Justice John Roberts defends Mississippi’s 15-week abortion ban: Viability isn’t about ‘choice’

by Timothy Frudd

The Supreme Court heard oral arguments today on a major abortion case that conservatives hope could lead to the overturning of Roe v. Wade. The nine justices had a chance to question the lawyers involved in the case, ask questions, and give personal remarks regarding this highly anticipated case.

The case in question is a Mississippi law that bans almost all abortions after 15 weeks of pregnancy. The case, Dobbs v. Jackson Women’s Health Organization, represents a major battle between pro-life and pro-abortion activists. Mississippi’s law stands in opposition to Roe v. Wade which ruled that states cannot prohibit abortion before a baby can live outside of the womb.

During oral arguments, Chief Justice John Roberts commented, “Viability, it seems to me, doesn’t have anything to do with choice. If it really is an issue about choice, why is 15 weeks not enough time?”

Julie Rikelman, the lawyer responsible for representing the abortion clinic involved in this case, responded, “Without viability there will be no stopping point. States will rush to ban abortion at every point in pregnancy.”

In Roberts’ view, the case does not appear to be about choice because Mississippi’s law does not prohibit all abortions. Instead, the law prohibits abortions from being performed after 15 weeks of pregnancy, limiting the amount of time an individual can choose to get an abortion.

John Roberts’ comments are significant and offer hope for the pro-life movement, indicating that he is open to supporting Mississippi’s law banning abortion after 15 weeks and reconsidering the issue of “fetal viability.” Although Roberts’ stance on abortion has traditionally been to uphold Roe v. Wade, many conservatives believe this case could be different.

Roberts may not fully support overturning Roe v. Wade, but he could rule on the side of the state of Mississippi, giving a huge win to the pro-life movement in the United States.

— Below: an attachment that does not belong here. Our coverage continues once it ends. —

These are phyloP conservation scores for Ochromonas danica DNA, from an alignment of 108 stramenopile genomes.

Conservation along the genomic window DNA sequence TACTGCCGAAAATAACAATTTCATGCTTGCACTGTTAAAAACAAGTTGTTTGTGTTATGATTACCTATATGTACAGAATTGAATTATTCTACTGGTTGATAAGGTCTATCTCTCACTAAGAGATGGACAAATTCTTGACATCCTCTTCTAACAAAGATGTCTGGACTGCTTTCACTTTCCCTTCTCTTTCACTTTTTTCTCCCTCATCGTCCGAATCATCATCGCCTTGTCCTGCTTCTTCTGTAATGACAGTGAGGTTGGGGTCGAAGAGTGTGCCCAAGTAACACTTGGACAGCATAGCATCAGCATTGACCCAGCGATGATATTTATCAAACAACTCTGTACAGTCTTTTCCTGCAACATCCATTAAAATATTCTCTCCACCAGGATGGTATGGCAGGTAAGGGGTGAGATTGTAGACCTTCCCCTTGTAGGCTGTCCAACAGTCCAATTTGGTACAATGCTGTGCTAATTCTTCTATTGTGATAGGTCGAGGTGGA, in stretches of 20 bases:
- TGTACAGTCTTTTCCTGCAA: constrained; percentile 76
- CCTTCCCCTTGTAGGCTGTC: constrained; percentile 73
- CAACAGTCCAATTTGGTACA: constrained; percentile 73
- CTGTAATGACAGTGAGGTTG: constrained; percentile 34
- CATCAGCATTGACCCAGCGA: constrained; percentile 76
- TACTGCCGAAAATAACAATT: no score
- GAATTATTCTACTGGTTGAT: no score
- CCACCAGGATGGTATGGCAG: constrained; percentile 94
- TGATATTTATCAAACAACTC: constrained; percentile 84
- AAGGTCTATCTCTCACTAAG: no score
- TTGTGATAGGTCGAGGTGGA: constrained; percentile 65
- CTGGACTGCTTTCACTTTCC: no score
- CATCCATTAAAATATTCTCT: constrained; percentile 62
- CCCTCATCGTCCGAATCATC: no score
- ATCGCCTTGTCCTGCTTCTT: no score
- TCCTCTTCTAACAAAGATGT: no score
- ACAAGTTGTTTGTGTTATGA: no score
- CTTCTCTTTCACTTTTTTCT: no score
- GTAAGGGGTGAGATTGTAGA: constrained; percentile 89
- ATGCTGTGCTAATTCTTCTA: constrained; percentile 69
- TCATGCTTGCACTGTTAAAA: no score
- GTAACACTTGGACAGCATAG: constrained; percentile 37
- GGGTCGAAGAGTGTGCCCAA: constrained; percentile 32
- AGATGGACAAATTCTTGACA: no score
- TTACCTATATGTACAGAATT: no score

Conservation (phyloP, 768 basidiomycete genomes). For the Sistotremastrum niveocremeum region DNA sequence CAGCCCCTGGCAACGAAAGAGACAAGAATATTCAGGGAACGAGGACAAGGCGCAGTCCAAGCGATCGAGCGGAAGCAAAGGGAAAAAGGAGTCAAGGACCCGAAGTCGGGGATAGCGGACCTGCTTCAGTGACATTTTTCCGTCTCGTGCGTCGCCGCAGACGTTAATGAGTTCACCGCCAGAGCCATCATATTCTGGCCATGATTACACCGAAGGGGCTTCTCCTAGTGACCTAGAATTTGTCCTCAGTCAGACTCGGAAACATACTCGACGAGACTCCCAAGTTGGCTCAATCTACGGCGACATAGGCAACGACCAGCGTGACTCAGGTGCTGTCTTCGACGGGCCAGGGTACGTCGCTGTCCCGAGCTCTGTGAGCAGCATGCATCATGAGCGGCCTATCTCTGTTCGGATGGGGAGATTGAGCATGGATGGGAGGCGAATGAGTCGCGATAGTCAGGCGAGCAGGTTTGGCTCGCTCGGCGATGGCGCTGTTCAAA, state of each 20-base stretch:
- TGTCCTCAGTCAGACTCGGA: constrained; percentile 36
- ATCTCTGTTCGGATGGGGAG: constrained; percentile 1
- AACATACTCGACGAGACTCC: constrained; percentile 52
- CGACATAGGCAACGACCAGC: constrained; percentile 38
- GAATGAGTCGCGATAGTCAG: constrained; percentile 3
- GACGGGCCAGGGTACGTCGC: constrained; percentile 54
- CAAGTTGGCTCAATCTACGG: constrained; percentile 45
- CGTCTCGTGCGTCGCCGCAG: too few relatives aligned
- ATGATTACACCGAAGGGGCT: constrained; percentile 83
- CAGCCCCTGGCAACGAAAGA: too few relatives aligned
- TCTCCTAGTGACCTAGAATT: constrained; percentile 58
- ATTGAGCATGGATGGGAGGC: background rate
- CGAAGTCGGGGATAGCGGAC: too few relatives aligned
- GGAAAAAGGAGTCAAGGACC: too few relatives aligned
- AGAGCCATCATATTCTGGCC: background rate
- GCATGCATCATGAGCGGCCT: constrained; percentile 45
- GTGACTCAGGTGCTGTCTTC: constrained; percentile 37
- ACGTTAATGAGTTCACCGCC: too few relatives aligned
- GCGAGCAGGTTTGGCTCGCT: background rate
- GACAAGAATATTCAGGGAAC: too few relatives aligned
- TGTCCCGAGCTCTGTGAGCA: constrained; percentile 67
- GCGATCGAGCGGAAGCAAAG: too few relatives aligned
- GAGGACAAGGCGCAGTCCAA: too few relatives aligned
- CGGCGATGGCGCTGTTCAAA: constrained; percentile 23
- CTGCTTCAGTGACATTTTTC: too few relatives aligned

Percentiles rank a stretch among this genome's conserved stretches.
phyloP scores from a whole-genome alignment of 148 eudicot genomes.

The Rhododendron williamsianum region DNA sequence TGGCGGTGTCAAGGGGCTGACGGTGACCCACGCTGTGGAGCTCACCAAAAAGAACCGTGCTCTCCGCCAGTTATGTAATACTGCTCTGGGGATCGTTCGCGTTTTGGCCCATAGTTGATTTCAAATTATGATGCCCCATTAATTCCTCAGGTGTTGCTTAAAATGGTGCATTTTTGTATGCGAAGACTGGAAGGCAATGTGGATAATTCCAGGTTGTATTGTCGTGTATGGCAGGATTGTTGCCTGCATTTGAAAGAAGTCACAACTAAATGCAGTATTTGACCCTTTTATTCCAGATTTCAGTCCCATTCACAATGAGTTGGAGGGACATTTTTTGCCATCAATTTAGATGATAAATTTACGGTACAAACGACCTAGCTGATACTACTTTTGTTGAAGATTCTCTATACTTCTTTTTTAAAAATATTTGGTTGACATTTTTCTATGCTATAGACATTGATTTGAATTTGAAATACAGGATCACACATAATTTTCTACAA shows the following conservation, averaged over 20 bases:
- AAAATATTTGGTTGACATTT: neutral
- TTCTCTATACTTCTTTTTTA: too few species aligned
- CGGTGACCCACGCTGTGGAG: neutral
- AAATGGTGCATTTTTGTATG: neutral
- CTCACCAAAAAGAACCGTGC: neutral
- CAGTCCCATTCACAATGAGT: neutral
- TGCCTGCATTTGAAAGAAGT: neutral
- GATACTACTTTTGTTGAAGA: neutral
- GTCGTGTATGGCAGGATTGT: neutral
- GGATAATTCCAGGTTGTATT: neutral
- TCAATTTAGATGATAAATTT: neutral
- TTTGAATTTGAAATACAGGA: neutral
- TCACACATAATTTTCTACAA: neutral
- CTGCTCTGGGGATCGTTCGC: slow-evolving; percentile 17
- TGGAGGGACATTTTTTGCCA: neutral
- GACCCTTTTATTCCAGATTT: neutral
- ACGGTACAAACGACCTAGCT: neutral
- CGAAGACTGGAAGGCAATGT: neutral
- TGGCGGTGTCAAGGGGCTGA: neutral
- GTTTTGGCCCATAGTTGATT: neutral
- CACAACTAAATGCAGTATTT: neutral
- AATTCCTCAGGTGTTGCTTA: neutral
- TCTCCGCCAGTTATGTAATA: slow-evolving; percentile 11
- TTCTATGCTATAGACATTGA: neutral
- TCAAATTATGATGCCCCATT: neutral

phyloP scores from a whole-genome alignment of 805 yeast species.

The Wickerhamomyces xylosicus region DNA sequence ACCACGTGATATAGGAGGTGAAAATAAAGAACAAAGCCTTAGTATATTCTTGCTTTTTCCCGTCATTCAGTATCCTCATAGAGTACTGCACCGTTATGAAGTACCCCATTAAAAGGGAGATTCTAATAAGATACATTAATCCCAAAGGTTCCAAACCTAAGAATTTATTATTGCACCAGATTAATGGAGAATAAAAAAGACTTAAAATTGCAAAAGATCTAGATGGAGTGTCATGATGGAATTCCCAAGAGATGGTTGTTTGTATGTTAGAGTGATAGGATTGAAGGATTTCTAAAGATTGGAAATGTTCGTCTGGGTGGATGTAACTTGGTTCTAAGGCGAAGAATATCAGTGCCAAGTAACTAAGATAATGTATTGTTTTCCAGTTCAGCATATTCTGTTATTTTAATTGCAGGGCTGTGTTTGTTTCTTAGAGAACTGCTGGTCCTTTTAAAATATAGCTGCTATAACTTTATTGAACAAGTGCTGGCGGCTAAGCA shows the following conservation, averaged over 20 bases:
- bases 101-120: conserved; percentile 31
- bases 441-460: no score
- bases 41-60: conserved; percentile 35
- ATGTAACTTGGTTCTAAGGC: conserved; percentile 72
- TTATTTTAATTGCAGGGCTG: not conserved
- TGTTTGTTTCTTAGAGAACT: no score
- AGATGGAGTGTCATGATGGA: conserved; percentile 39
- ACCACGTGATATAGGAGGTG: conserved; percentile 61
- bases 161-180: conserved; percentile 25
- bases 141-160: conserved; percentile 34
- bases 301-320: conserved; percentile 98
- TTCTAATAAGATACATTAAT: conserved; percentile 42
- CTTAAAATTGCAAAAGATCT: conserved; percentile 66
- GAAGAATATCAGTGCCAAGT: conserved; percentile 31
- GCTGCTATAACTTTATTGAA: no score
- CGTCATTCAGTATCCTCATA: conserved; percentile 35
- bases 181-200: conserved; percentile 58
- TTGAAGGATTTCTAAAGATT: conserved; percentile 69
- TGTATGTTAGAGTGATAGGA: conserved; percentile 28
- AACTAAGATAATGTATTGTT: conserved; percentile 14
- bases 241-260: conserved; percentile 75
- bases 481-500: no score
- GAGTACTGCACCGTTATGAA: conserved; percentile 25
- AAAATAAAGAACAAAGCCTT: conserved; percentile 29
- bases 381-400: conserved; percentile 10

With a 6-3 conservative majority on the Supreme Court, it is perhaps the best chance Americans have yet had to seeing a dramatic shift in federal policy concerning abortion. The stakes of this case could not be higher, with almost half of the nation’s states prepared to enact laws prohibiting abortion if Roe v. Wade is overturned. For possibly the first time in decades, the United States has a legitimate chance to right a serious wrong made in the case of Roe v. Wade against the lives of the unborn.

In 2018, Mississippi’s legislature passed a law which stated, “Abortion limited to fifteen (15) weeks’ gestation except in medical emergency and in cases of severe fetal abnormality.” This law was signed by Governor Phil Bryant, a Republican. Immediately following the enactment of the law, Jackson Women’s Health Organization submitted a lawsuit claiming, “Under decades of United States Supreme Court precedent, the state of Mississippi cannot ban abortion prior to viability, regardless of what exceptions are provided to the ban.”

A federal district court blocked the enforcement of Mississippi’s law and the 5th Circuit Appeals court also sided with Jackson Women’s Health Organization, preventing the abortion law to go into effect. In the summer of 2020, Mississippi submitted a petition to the Supreme Court, which finally agreed in May 2021 to hear arguments concerning the case.

Mississippi is not the only state to pass laws prohibiting abortion after a certain length of time. Multiple cases have been brought before the nation’s courts and caught the attention of the nation. This case is significant however, because the Supreme Court has shown signs of supporting the state’s law as opposed to striking down the state’s law.

This week’s oral arguments represent a significant milestone for the pro-life movement. While it is still too early to determine how the Supreme Court will rule in this landmark case, after the oral arguments on Wednesday, it appears as if the majority are supportive of upholding Mississippi’s ban on abortion after 15 weeks. This would be a major win for conservatives and pro-life advocates, who have fought hard to defend the rights of the unborn.

Although the Supreme Court’s decision is not expected to be announced for several months, the nation will be eagerly anticipating the highest court’s major decision on abortion. Roe v. Wade has been the precedent for decades, but this case could mark the beginning of a new precedent and a reversal in abortion policies.

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